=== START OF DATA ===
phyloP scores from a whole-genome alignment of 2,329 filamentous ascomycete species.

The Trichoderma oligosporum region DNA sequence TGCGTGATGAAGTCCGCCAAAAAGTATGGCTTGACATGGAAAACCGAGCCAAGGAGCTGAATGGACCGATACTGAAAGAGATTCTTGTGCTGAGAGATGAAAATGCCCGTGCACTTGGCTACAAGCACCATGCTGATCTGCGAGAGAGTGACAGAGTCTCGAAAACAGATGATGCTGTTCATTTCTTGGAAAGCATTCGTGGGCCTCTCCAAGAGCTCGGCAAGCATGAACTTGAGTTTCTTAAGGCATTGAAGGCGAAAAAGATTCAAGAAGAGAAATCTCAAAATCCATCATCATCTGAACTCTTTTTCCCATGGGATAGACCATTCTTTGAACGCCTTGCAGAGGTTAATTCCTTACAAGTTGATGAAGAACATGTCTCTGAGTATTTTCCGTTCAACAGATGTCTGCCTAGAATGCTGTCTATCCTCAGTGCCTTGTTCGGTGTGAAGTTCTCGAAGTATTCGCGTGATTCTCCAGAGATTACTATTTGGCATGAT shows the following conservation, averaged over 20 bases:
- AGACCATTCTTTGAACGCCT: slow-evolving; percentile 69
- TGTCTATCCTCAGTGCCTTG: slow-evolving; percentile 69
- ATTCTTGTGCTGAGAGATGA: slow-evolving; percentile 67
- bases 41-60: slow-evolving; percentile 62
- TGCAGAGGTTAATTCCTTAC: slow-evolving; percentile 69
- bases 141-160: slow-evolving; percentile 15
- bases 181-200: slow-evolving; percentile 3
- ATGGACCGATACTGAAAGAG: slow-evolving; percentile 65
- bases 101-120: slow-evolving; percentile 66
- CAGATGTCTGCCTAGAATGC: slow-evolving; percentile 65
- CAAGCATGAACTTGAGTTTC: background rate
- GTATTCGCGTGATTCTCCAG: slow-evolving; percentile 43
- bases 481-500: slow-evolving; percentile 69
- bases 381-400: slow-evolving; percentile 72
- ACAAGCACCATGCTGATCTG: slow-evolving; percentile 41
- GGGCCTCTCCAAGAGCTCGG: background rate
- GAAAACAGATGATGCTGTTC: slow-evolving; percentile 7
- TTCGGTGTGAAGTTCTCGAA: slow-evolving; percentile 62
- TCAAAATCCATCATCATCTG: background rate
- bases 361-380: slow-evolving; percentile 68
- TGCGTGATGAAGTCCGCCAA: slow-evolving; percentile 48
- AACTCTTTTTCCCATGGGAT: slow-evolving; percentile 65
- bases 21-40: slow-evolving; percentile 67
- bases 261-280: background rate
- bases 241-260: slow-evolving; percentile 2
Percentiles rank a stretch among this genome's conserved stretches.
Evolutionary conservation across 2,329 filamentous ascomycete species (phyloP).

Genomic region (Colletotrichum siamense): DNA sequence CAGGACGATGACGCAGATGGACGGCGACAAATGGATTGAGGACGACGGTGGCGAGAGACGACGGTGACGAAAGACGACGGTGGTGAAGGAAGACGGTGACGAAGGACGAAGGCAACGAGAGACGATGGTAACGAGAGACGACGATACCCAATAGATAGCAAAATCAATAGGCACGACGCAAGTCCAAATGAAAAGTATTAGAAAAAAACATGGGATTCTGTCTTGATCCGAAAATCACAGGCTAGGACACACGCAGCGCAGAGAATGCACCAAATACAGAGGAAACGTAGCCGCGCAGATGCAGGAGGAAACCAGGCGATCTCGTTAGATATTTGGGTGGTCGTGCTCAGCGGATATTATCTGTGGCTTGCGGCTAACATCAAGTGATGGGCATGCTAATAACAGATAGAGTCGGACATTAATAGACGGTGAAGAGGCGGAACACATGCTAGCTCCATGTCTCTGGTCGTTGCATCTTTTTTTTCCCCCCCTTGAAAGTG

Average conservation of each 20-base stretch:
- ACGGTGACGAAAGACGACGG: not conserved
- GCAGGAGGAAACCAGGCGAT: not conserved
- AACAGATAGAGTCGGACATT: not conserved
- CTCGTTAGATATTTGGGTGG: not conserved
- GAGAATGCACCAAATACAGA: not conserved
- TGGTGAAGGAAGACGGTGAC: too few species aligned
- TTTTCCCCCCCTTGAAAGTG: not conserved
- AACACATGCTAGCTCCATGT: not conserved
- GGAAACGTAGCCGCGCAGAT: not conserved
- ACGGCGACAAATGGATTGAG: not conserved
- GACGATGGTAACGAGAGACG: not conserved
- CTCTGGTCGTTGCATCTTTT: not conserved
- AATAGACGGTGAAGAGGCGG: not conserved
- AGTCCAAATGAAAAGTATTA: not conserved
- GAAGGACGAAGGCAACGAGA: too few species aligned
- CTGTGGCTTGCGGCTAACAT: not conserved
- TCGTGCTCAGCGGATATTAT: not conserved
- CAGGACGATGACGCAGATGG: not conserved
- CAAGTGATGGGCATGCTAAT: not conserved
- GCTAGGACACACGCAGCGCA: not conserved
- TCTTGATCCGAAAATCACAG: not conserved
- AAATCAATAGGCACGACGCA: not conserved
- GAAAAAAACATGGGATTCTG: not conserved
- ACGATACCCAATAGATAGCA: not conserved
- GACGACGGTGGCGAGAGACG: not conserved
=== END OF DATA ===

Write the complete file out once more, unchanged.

phyloP scores from a whole-genome alignment of 2,329 filamentous ascomycete species.

The Trichoderma oligosporum region DNA sequence TGCGTGATGAAGTCCGCCAAAAAGTATGGCTTGACATGGAAAACCGAGCCAAGGAGCTGAATGGACCGATACTGAAAGAGATTCTTGTGCTGAGAGATGAAAATGCCCGTGCACTTGGCTACAAGCACCATGCTGATCTGCGAGAGAGTGACAGAGTCTCGAAAACAGATGATGCTGTTCATTTCTTGGAAAGCATTCGTGGGCCTCTCCAAGAGCTCGGCAAGCATGAACTTGAGTTTCTTAAGGCATTGAAGGCGAAAAAGATTCAAGAAGAGAAATCTCAAAATCCATCATCATCTGAACTCTTTTTCCCATGGGATAGACCATTCTTTGAACGCCTTGCAGAGGTTAATTCCTTACAAGTTGATGAAGAACATGTCTCTGAGTATTTTCCGTTCAACAGATGTCTGCCTAGAATGCTGTCTATCCTCAGTGCCTTGTTCGGTGTGAAGTTCTCGAAGTATTCGCGTGATTCTCCAGAGATTACTATTTGGCATGAT shows the following conservation, averaged over 20 bases:
- AGACCATTCTTTGAACGCCT: slow-evolving; percentile 69
- TGTCTATCCTCAGTGCCTTG: slow-evolving; percentile 69
- ATTCTTGTGCTGAGAGATGA: slow-evolving; percentile 67
- bases 41-60: slow-evolving; percentile 62
- TGCAGAGGTTAATTCCTTAC: slow-evolving; percentile 69
- bases 141-160: slow-evolving; percentile 15
- bases 181-200: slow-evolving; percentile 3
- ATGGACCGATACTGAAAGAG: slow-evolving; percentile 65
- bases 101-120: slow-evolving; percentile 66
- CAGATGTCTGCCTAGAATGC: slow-evolving; percentile 65
- CAAGCATGAACTTGAGTTTC: background rate
- GTATTCGCGTGATTCTCCAG: slow-evolving; percentile 43
- bases 481-500: slow-evolving; percentile 69
- bases 381-400: slow-evolving; percentile 72
- ACAAGCACCATGCTGATCTG: slow-evolving; percentile 41
- GGGCCTCTCCAAGAGCTCGG: background rate
- GAAAACAGATGATGCTGTTC: slow-evolving; percentile 7
- TTCGGTGTGAAGTTCTCGAA: slow-evolving; percentile 62
- TCAAAATCCATCATCATCTG: background rate
- bases 361-380: slow-evolving; percentile 68
- TGCGTGATGAAGTCCGCCAA: slow-evolving; percentile 48
- AACTCTTTTTCCCATGGGAT: slow-evolving; percentile 65
- bases 21-40: slow-evolving; percentile 67
- bases 261-280: background rate
- bases 241-260: slow-evolving; percentile 2
Percentiles rank a stretch among this genome's conserved stretches.
Evolutionary conservation across 2,329 filamentous ascomycete species (phyloP).

Genomic region (Colletotrichum siamense): DNA sequence CAGGACGATGACGCAGATGGACGGCGACAAATGGATTGAGGACGACGGTGGCGAGAGACGACGGTGACGAAAGACGACGGTGGTGAAGGAAGACGGTGACGAAGGACGAAGGCAACGAGAGACGATGGTAACGAGAGACGACGATACCCAATAGATAGCAAAATCAATAGGCACGACGCAAGTCCAAATGAAAAGTATTAGAAAAAAACATGGGATTCTGTCTTGATCCGAAAATCACAGGCTAGGACACACGCAGCGCAGAGAATGCACCAAATACAGAGGAAACGTAGCCGCGCAGATGCAGGAGGAAACCAGGCGATCTCGTTAGATATTTGGGTGGTCGTGCTCAGCGGATATTATCTGTGGCTTGCGGCTAACATCAAGTGATGGGCATGCTAATAACAGATAGAGTCGGACATTAATAGACGGTGAAGAGGCGGAACACATGCTAGCTCCATGTCTCTGGTCGTTGCATCTTTTTTTTCCCCCCCTTGAAAGTG

Average conservation of each 20-base stretch:
- ACGGTGACGAAAGACGACGG: not conserved
- GCAGGAGGAAACCAGGCGAT: not conserved
- AACAGATAGAGTCGGACATT: not conserved
- CTCGTTAGATATTTGGGTGG: not conserved
- GAGAATGCACCAAATACAGA: not conserved
- TGGTGAAGGAAGACGGTGAC: too few species aligned
- TTTTCCCCCCCTTGAAAGTG: not conserved
- AACACATGCTAGCTCCATGT: not conserved
- GGAAACGTAGCCGCGCAGAT: not conserved
- ACGGCGACAAATGGATTGAG: not conserved
- GACGATGGTAACGAGAGACG: not conserved
- CTCTGGTCGTTGCATCTTTT: not conserved
- AATAGACGGTGAAGAGGCGG: not conserved
- AGTCCAAATGAAAAGTATTA: not conserved
- GAAGGACGAAGGCAACGAGA: too few species aligned
- CTGTGGCTTGCGGCTAACAT: not conserved
- TCGTGCTCAGCGGATATTAT: not conserved
- CAGGACGATGACGCAGATGG: not conserved
- CAAGTGATGGGCATGCTAAT: not conserved
- GCTAGGACACACGCAGCGCA: not conserved
- TCTTGATCCGAAAATCACAG: not conserved
- AAATCAATAGGCACGACGCA: not conserved
- GAAAAAAACATGGGATTCTG: not conserved
- ACGATACCCAATAGATAGCA: not conserved
- GACGACGGTGGCGAGAGACG: not conserved